Hiring for Your Craft Show Business
By Natalie Goyette
The nature of your craft show business and your budget will
determine whether or not you need others to help you with any
aspect of your craft show business. Needless to say, the
success of your crafts at craft shows will also have a
considerable effect on whether or not you will need to hire
On the "free" end, you can get help from friends and family to
produce your crafts and help with any business aspects. A tax
benefit for "hiring" your children under 18 is that you don't
have to pay social security or medicare taxes if your business
is a sole proprietorship or partnership owned solely by you and
Next, you can find students or apprentices to work on your
crafts for free, or at least inexpensively. Contractors, who you
would just use on occasion when you need extra help, would be
the next level. You also may have friends who want to pick up a
little extra pocket change working on your crafts from home can
do some production work for you. A bookkeeper who comes in once
a month to balance your checkbook and enter your income and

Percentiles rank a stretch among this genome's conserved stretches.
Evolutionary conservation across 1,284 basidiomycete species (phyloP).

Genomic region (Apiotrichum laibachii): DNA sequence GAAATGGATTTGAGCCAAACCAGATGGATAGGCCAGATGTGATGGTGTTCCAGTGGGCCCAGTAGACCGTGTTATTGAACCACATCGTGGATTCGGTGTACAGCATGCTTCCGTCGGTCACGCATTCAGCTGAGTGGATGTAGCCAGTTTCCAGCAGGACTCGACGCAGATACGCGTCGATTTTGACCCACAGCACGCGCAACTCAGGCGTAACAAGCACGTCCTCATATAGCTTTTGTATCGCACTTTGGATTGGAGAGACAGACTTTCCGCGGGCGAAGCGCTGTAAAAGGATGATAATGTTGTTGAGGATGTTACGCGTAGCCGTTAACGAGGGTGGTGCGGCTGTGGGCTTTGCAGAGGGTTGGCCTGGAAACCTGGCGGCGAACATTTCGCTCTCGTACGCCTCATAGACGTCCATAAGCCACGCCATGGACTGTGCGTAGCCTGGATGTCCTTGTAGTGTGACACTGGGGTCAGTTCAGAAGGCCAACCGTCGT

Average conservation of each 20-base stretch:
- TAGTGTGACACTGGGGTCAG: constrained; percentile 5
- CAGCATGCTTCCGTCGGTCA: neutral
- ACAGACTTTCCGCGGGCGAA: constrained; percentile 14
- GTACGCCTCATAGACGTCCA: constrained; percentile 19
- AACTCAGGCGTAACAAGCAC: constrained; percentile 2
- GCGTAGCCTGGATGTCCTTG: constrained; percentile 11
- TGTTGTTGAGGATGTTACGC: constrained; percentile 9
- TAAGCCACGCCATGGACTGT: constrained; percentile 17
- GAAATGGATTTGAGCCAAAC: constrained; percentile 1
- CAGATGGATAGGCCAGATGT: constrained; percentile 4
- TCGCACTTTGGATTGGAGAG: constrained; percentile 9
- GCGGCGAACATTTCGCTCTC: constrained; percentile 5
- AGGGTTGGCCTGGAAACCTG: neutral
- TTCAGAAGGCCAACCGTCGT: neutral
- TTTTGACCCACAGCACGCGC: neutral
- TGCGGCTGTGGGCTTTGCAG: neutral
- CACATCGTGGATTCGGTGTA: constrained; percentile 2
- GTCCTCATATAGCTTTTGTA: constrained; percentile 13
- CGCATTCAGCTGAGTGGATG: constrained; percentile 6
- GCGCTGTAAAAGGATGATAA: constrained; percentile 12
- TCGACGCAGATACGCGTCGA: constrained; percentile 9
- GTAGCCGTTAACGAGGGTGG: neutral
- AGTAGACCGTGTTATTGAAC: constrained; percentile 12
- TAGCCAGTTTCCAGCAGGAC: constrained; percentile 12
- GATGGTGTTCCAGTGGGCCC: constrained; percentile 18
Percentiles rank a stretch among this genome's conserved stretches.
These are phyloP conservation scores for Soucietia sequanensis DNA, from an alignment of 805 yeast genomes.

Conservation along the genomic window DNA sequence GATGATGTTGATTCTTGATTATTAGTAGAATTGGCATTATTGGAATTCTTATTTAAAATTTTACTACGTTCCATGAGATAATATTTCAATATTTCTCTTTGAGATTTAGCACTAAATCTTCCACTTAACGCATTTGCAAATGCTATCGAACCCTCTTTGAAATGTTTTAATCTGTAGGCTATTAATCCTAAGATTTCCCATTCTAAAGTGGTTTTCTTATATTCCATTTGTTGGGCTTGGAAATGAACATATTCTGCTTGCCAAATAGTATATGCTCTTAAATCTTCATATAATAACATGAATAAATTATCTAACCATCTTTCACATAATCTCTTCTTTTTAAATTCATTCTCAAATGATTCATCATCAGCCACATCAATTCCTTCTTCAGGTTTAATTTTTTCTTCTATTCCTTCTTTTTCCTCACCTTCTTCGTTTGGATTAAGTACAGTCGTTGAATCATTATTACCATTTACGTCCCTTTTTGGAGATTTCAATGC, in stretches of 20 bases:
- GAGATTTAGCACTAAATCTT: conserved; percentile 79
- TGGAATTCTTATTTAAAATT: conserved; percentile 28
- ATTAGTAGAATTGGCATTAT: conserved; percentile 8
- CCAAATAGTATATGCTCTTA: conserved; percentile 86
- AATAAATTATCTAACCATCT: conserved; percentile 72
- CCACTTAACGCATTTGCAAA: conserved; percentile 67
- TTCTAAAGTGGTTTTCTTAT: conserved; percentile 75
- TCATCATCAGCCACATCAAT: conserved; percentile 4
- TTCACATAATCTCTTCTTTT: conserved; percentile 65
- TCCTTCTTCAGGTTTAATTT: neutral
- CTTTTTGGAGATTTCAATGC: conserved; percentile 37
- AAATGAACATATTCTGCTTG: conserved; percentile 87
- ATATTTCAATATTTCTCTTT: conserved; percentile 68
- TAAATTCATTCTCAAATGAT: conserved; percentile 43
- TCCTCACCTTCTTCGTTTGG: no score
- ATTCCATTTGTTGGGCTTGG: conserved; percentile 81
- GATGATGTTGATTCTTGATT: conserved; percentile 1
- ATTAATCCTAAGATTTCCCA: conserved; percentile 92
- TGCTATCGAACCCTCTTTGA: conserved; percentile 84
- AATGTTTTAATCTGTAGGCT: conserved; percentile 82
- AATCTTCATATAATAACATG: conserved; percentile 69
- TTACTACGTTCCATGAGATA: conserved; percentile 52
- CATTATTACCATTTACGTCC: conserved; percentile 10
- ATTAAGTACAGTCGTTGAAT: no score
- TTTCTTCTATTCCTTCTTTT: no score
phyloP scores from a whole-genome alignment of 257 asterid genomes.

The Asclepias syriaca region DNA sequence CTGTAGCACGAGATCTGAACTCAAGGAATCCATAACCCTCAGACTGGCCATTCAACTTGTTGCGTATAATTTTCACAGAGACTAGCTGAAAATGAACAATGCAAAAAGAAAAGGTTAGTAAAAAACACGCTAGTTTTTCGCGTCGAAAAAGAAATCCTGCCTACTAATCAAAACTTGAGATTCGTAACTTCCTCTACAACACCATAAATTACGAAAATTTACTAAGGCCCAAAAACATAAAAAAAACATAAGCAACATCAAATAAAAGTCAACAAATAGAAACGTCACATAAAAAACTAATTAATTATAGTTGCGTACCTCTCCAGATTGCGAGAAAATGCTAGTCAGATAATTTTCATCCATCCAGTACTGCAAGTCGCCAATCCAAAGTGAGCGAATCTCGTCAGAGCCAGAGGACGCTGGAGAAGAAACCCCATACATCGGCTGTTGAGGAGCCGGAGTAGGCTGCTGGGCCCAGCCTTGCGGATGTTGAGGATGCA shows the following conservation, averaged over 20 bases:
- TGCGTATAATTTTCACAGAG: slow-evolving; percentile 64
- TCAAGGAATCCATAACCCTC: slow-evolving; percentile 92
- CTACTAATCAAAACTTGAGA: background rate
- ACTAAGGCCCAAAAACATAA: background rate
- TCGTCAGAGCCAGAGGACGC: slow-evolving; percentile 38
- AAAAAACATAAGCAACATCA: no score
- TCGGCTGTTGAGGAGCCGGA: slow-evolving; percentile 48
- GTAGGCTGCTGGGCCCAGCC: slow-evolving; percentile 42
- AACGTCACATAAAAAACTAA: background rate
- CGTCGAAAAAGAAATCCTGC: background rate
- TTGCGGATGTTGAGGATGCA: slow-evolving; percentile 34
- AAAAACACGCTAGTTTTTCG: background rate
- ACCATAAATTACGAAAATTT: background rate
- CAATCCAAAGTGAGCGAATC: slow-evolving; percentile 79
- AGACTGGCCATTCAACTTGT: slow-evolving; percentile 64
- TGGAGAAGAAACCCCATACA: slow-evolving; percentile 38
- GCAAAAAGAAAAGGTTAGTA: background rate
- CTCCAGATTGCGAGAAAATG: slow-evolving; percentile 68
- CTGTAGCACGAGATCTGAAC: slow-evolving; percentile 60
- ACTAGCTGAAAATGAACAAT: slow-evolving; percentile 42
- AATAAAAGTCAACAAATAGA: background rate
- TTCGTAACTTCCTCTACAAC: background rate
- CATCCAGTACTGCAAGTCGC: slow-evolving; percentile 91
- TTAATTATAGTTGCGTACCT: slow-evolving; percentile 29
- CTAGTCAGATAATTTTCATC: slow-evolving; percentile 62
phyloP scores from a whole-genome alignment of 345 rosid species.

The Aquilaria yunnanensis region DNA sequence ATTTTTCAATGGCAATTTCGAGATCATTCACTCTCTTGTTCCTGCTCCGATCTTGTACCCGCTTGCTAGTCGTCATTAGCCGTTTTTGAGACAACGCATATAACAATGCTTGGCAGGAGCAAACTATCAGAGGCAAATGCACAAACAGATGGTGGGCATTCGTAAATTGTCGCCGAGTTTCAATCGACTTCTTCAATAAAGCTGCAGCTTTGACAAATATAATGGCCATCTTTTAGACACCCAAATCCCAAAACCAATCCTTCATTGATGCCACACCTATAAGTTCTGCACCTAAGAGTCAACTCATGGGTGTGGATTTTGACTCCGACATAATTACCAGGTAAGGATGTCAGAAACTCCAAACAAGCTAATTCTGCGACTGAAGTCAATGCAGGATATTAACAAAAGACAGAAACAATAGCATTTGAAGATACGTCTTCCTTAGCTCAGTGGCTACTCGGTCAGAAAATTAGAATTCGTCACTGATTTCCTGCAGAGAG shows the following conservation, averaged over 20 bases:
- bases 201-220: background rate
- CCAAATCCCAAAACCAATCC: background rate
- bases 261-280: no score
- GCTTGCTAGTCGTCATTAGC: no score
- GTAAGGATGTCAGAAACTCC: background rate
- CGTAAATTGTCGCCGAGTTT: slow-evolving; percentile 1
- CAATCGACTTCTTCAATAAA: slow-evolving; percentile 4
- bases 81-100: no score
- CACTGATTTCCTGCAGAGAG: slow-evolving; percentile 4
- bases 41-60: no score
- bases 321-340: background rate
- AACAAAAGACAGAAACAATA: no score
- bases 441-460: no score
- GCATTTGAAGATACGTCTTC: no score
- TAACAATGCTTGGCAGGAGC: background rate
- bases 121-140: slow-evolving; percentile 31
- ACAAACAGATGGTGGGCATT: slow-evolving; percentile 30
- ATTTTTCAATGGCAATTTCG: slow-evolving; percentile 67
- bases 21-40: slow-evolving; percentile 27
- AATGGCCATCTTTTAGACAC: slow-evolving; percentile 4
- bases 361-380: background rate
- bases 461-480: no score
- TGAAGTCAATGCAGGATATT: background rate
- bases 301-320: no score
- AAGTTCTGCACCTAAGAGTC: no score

expenses is a contractor, and you don't have to deal with taxes.
Check with the IRS or your accountant to be clear about the
difference between independent contractors and employees.
If you feel you need employees as your craft show business
grows, you should consult an accountant or the Small Business
Administration for all the regulations. These might involve
registering with the Department of Labor, applying for Worker's
Compensation insurance and securing an employee identification
number (EIN) from your state and national government offices.
You'll need to apply for an EIN from the IRS anyway if you're
using a business name different from your own. When you use your
own name as your business name and you have no employees, your
social security number will suffice. You might also want to
check with your bank, because they may require an EIN to open a
business account, even if it's in your own name.
Finally, consider which professionals you'll want to have in
your line-up of support. An accountant and lawyer are good to
have at least to call when issues come up. Many crafters have a
good photographer they use for promotional photos and slides of
their work. Quality slides can make the difference in getting
accepted to juried craft fairs. You may also occasionally need
the services of a graphic designer to create brochures, hangtags
or other marketing materials and a PR person if you want to take
out ads or run press releases. All of your decisions concerning
using other people to help you succeed are based on your needs,
your own abilities and your budget. Everyone needs to make these
choices for themselves.
About the Author
Natalie Goyette shows you how to make your craft show
business profitable in her best selling ebook:
Craft Show Success Secrets. Visit her site:
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